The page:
The chef, although from Modena, is a fan of Ferran Adria, so the meal begins as unconventionally as it might end—perhaps with crème brulee made with aged parmesan in a mousse topped with a thick, crackly shell of balsamic-infused cream. Then green olives stuffed with four different kinds of meat, dunked in breadcrumbs and fried to resemble mini croquettes. El secondo was a vitello tonnato, disguised as sushi, or seared tuna and veal little squares garnished with the slightest sprinkle of sea salt and cracked pepper. Dessert, vin santo. I am addicted.
Slowly New Yorkers are catching on the very civilized European habit of using a bicycle as their main means of transportation. The city is flat so it helps. Added to the fact that transit is chaos and a (good) taxi is a rare commodity, why not right? A bicycle can do just wonders, not only as a device for exercising, but also as a safe and fun alternative transportation. The bike lanes are getting new paint and new routes, new parking spaces are being created and the city is embracing the culture. Fashion is tagging along putting out int he market iconic styles, such as folding bikes that come from Korea and China are super-handy and rarely get stolen; or cruisers, that have a super cool retro style and are known for durability. Not to mention Puma’s Urban Mobility line, the Glow Rider (aka Stealth Visibility Bike) is pretty much the coolest city bike ever.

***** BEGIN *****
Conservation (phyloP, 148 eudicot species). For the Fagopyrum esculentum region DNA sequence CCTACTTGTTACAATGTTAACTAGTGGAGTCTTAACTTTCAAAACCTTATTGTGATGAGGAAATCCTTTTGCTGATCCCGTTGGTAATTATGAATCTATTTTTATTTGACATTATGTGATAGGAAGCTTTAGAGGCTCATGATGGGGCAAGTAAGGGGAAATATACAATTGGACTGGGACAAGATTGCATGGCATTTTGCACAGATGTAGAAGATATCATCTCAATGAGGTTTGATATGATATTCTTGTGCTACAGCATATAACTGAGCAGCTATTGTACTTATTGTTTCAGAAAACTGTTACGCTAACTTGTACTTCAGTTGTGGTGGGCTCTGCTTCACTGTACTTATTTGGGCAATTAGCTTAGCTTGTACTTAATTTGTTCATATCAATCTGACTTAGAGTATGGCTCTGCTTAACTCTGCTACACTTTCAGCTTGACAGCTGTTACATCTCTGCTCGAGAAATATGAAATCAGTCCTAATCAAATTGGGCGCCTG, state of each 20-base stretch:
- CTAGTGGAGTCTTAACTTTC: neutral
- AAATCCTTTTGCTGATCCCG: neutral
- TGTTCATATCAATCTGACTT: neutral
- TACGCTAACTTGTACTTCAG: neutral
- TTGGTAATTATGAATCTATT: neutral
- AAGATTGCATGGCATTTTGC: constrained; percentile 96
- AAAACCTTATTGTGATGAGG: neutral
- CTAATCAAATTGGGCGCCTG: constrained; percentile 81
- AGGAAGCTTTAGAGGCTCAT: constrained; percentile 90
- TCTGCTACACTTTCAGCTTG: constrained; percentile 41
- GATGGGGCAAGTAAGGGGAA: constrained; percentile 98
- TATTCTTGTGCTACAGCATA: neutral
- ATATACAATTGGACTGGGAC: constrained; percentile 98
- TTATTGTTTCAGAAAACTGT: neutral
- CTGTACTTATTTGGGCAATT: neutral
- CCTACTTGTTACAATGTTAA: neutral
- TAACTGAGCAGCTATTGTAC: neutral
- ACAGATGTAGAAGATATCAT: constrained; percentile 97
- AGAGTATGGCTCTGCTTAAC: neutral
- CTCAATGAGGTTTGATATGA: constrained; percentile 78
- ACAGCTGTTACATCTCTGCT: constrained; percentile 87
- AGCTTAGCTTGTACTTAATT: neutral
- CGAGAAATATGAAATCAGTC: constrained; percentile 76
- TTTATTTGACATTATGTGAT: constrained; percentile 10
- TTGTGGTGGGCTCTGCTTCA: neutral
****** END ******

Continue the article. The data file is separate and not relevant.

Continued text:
I think they started showing up less than a year ago. First LA, then NY; and from a gastronomic fad it has turned into a cultural phenomenon…and I can’t get enough of these food trucks! The food is fantastic, the settings are perfect (no tables! no waiters! no walls!) and the marketing is just so much fun! Waffles & Dinges or the Big Gay Ice Cream Truck are simply hysterical. Not to mention the stunts: when would you see Alain Ducasse cooking inside a truck, with Daniel Bouloud or Michael White beside him doing their own edibles for the masses? I really love it, and feel that I’m witnessing art and culture rolling down the streets of NY, LA…. But really they’re all over now.